US cuts aid to Palestinians by more than $200m

The move comes as UNRWA head suggests the US slashed budget this year to punish Palestinians

A wounded Palestinian boy is evacuated during clashes with Israeli troops at a protest demanding the right to return to their homeland at the border fence between Israel and Gaza, in the southern Gaza Strip August 24, 2018. REUTERS/Ibraheem Abu Mustafa
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The United States has decided to cut more than $200 million (Dh734m) in assistance to the Palestinians, after a review of funding for projects in the West Bank and Gaza, according to US officials.

The State Department notified Congress of the decision on Friday, according to the officials.

In a three-paragraph notice sent to politicians and obtained by the Associated Press, the department said it would redirect the money to "high-priority projects elsewhere". The move comes as President Donald Trump and his senior Middle East representatives, Jared Kushner and Jason Greenblatt, prepare a much-heralded but opaque peace plan for Israel and the Palestinians.

"At the direction of President Trump, we have undertaken a review of US assistance to the Palestinian Authority and in the West Bank and Gaza to ensure these funds are spent in accordance with US national interests and provide value to the US taxpayer," the State Department said.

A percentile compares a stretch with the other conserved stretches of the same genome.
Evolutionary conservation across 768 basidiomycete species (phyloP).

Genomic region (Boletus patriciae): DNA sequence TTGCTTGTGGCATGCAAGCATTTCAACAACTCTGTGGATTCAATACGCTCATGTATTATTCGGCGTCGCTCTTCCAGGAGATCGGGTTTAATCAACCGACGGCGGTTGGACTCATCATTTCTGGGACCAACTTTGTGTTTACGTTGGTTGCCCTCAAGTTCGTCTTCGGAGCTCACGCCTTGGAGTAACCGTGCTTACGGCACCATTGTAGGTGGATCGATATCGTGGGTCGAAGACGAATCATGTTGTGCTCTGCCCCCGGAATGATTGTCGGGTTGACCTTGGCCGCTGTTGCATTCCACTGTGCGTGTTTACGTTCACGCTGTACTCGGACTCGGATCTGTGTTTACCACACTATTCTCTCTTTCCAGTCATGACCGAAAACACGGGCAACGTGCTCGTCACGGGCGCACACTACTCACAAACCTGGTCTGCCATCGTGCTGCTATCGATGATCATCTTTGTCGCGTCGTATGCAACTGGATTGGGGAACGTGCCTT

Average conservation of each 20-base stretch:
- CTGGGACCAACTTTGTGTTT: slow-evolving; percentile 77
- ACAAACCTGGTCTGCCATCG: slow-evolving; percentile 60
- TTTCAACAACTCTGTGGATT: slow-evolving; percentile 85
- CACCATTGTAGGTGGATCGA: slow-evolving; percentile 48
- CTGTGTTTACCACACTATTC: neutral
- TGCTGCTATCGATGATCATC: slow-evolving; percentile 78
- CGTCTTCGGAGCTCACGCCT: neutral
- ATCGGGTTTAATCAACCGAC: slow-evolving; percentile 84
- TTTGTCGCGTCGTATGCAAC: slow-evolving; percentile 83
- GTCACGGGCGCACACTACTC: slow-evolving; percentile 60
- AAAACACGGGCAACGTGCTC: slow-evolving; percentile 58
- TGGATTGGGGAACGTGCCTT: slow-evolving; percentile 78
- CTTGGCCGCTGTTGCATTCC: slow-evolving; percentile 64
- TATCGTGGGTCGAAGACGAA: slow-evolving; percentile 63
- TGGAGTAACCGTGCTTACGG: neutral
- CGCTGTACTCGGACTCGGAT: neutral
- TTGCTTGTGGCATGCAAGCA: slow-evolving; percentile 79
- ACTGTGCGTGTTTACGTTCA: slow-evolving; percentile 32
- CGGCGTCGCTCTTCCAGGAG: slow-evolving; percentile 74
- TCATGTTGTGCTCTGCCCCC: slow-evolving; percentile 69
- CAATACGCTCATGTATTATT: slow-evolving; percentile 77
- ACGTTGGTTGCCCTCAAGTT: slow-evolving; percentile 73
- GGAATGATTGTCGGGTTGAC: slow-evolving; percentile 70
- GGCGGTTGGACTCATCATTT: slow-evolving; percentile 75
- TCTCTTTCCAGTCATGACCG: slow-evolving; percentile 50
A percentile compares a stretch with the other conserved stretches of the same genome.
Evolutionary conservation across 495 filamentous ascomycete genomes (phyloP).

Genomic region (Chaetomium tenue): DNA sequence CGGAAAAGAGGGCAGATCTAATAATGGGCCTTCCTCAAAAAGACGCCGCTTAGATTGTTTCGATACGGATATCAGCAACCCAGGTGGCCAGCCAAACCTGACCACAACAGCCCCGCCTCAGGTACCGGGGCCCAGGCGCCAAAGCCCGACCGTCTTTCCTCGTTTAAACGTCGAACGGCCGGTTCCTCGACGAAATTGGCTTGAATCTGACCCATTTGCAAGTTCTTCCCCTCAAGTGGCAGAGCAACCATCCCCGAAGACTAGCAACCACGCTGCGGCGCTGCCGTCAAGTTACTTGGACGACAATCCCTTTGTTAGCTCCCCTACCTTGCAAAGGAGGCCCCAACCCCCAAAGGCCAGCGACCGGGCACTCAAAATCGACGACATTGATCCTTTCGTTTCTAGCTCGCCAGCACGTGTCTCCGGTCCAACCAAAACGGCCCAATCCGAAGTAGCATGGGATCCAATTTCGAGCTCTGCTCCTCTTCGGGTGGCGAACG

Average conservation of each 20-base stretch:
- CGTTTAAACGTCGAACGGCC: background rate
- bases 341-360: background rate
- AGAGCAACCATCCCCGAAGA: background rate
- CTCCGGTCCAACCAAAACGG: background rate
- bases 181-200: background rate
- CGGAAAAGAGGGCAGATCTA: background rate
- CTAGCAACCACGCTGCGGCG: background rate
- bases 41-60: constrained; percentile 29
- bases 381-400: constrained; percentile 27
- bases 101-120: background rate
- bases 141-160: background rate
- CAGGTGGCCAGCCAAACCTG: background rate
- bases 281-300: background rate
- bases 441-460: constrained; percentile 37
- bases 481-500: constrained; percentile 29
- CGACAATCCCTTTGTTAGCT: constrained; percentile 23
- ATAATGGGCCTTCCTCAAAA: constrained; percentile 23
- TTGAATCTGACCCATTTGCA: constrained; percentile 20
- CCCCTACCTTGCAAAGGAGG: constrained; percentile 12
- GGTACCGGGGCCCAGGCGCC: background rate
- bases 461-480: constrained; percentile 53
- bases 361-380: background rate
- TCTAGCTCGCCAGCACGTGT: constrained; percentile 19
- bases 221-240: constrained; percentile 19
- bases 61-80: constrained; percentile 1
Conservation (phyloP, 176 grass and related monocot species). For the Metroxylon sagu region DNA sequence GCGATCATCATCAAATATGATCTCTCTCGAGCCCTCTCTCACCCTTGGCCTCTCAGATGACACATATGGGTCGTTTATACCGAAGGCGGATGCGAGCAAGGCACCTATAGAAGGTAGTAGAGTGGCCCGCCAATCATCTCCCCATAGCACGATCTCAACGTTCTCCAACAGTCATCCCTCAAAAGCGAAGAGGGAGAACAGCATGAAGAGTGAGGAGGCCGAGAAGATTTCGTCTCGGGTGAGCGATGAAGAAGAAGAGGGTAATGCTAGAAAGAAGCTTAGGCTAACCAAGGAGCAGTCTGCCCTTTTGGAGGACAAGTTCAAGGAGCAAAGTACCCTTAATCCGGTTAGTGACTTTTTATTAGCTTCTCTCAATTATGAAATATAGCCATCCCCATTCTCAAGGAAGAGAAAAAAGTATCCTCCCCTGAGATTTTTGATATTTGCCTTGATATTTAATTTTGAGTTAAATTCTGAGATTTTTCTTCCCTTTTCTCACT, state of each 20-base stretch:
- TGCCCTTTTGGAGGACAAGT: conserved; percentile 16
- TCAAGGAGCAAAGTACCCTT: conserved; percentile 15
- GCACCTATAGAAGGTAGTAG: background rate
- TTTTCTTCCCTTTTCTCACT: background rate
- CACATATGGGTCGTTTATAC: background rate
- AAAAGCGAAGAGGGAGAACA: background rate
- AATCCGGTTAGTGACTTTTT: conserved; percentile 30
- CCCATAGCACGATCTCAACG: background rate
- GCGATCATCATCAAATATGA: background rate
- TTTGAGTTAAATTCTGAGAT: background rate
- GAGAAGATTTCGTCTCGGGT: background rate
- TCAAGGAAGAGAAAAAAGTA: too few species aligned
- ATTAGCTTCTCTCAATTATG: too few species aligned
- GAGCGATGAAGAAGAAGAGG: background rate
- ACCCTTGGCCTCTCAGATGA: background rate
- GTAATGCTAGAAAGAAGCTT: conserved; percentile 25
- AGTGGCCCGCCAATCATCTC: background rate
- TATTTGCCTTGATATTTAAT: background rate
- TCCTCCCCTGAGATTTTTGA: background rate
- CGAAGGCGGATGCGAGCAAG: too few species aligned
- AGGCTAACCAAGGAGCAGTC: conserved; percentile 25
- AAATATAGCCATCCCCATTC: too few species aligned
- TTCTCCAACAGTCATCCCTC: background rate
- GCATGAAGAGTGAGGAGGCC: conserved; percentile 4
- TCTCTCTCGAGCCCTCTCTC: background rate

"As a result of that review, at the direction of the president, we will redirect more than $200 million ... originally planned for programmes in the West Bank and Gaza," it said.


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"This decision takes into account the challenges the international community faces in providing assistance in Gaza, where Hamas control endangers the lives of Gaza's citizens and degrades an already dire humanitarian and economic situation," the notice said.

The notice did not give an exact amount of the funds to be cut, but states it is more than $200 million that was approved last year. The US had planned to give the Palestinians $251m for good governance, health, education and funding for civil society in the current budget year that ends on September 30. But with just more than a month to go before that money must be used, reprogrammed to other areas or returned to Treasury, less than half of it has been spent.